This sounds quite simple and self-evident; unfortunately, it is neither one nor the other. There are solutions for all these requirements. This series of articles highlights our way of dealing with them.
As with development itself, there are several parts that need to mesh together. In order not to go beyond the scope of our blog posts, we will divide them into individual topics. In the first article of this small series, I start with what I consider to be a completely indispensable basic requirement for any software project: the use of a version management system!
We put our code under version control
This should indeed be standard for many years; from experience with the one or other project we have taken on, we unfortunately have to say: it is not. And I would like to give everyone the urgent advice: Make sure that the executing agency uses such basic software management tools; if it already fails here, there is often much more wrong.
Our version management system allows us to keep track of changes as the project progresses. It allows us to easily keep track of who added or changed code, when, and for what reason. And we can restore any previous state.
In our version management, we always have several so-called branches. In the live branch is the state of the website, which is currently deployed on the production environment. In so-called issue branches we further develop the website or fix a bug. For each ticket that customers create in our system, a developer creates a corresponding branch. Once the work is done, passed through internal QA and finally accepted by the customer, the issue branch is reintegrated.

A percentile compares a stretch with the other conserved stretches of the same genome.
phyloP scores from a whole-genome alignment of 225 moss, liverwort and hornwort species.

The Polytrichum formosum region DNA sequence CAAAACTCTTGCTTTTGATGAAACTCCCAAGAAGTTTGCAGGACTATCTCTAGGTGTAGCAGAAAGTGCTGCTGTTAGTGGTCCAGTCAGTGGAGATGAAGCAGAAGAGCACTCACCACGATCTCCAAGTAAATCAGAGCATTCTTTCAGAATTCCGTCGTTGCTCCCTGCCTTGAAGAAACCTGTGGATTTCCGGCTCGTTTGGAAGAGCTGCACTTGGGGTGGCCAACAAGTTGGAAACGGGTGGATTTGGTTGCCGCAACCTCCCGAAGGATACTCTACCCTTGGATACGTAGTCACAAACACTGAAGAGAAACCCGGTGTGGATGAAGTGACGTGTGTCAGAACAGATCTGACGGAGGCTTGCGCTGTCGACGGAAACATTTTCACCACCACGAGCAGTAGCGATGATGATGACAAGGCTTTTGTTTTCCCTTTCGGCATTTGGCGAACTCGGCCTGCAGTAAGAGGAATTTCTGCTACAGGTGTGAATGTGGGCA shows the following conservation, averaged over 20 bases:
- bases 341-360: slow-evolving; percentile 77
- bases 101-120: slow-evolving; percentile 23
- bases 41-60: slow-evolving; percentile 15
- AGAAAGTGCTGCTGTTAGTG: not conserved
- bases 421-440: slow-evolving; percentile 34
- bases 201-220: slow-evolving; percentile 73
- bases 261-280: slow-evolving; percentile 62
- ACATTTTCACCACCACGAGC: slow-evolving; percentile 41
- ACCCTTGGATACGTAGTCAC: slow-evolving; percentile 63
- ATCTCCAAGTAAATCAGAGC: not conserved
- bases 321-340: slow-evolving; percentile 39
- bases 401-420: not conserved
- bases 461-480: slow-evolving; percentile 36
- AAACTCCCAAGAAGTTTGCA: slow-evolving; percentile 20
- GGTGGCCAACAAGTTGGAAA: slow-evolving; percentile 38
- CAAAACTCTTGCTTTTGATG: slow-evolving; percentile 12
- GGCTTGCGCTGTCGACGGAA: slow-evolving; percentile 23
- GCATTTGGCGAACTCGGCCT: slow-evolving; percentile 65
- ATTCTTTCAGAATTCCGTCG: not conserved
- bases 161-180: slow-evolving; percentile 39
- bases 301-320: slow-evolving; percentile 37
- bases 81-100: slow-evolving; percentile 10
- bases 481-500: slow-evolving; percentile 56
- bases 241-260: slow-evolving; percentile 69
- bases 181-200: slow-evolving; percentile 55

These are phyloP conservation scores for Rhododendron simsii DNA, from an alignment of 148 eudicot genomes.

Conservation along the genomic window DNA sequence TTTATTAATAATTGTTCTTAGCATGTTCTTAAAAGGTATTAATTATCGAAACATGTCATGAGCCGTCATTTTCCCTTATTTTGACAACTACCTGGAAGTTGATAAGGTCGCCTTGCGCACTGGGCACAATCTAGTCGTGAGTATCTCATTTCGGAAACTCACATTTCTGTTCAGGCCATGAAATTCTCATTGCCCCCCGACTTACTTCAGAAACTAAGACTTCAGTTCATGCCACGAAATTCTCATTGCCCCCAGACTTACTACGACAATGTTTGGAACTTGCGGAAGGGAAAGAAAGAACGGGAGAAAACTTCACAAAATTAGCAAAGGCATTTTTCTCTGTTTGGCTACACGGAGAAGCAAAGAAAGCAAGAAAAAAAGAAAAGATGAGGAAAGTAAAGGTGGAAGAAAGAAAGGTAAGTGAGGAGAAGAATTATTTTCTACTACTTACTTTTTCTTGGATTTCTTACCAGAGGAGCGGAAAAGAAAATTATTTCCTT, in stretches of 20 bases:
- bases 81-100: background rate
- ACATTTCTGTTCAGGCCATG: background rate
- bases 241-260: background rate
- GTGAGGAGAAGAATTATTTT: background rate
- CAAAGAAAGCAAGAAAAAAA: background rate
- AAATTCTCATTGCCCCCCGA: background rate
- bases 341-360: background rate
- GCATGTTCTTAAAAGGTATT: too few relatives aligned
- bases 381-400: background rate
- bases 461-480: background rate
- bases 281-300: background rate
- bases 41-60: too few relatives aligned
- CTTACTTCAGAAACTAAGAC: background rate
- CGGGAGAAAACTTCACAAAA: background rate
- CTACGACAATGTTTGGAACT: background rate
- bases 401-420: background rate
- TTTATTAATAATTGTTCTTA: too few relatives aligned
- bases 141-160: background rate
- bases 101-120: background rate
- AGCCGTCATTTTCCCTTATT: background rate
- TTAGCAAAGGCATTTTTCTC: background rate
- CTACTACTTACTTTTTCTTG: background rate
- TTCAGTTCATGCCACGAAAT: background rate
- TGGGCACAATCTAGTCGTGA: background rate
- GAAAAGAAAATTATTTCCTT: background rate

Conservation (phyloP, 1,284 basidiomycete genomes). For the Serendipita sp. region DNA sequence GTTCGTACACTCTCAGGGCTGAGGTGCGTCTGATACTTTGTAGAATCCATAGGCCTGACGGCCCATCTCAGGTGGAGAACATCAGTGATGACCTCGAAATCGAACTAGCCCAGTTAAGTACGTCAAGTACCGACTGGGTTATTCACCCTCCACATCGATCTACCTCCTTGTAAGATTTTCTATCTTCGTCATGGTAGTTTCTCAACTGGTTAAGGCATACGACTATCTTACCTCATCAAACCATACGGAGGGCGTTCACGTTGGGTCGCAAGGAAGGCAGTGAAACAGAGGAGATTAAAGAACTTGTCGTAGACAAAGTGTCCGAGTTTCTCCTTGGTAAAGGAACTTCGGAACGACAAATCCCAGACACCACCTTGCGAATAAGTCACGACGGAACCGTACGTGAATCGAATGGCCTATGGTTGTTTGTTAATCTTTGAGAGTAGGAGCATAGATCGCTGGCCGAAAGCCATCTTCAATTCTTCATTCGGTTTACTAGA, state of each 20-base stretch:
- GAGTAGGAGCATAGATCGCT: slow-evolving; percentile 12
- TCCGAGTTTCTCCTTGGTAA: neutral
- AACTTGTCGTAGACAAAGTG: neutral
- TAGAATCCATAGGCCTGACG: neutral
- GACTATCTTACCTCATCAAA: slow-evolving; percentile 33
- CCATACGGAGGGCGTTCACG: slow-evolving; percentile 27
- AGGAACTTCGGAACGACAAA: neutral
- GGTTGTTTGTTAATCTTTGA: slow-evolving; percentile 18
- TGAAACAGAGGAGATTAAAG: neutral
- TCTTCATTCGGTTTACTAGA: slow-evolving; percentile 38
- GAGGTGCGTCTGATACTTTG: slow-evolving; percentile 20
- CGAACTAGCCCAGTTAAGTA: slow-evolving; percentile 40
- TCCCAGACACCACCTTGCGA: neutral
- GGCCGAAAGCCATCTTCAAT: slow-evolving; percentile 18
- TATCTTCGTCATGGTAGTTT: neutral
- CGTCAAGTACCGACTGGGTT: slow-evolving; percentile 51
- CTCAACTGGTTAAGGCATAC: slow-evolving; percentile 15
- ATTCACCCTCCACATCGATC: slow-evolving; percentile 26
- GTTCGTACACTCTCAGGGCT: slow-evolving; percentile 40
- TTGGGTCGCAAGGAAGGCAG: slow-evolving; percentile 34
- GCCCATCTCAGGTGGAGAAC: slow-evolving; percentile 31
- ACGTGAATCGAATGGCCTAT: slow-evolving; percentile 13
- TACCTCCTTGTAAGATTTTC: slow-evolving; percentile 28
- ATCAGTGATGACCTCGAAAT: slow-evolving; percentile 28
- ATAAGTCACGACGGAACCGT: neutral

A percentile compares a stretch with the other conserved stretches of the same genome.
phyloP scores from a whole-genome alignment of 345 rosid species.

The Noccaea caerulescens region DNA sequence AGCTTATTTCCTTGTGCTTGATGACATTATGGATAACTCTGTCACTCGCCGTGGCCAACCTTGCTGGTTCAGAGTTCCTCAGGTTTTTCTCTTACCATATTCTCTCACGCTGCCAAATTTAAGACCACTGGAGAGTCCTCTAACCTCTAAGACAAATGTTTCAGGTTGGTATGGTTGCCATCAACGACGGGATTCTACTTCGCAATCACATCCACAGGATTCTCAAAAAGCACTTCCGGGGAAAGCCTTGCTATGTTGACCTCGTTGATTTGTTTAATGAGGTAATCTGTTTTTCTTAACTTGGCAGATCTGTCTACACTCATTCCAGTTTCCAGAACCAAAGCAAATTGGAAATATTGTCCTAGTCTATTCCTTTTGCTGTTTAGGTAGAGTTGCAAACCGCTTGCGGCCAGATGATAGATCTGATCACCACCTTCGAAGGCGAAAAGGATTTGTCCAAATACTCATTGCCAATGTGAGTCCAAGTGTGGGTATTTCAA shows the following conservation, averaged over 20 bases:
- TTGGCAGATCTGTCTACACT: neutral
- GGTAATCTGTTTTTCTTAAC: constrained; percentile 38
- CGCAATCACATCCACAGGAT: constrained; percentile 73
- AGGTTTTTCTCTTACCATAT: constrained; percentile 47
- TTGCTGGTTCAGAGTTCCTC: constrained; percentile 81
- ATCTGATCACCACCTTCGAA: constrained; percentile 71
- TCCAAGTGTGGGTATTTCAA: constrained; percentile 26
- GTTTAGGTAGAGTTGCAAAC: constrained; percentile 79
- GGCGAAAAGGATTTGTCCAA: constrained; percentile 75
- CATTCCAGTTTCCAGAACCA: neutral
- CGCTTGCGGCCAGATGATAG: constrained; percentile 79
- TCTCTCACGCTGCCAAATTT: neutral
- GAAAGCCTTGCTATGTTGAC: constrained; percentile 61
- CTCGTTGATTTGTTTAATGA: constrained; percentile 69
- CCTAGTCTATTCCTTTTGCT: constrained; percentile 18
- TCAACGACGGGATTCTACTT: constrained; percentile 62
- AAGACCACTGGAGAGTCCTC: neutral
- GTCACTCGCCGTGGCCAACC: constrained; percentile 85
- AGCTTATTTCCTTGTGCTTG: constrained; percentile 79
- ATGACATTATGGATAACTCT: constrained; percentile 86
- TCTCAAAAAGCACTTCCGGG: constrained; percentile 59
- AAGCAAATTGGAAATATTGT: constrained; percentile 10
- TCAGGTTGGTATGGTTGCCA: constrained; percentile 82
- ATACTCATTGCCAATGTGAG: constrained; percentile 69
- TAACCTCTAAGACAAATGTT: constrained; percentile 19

Working with issue branches allows us to resolve the dependencies of changes. Often a change request is stuck in the release process at the customer and is supposed to be overtaken by others - all this is no problem for us.
Only with a well-maintained version management system is it at all possible to work unproblematically with several developers on the same project. And in the context of internal QA, a second opinion in the form of a code review is essential, especially in the case of far-reaching code changes; the version control system shows exactly which code should be submitted to the main branch. A second developer can provide valuable advice here on how to optimize the solution presented. This benefits the developer, because he gets direct feedback and suggestions for improving his code; the reviewer, because he can naturally learn something from the presented solution; and the product itself, because only reviewed code is added. By the way, developing code and reviewing it does not follow a hierarchy: it is not uncommon for junior developers to review code from senior colleagues and have comments on it. For us, this is a valuable contribution to internal knowledge transfer, in all directions.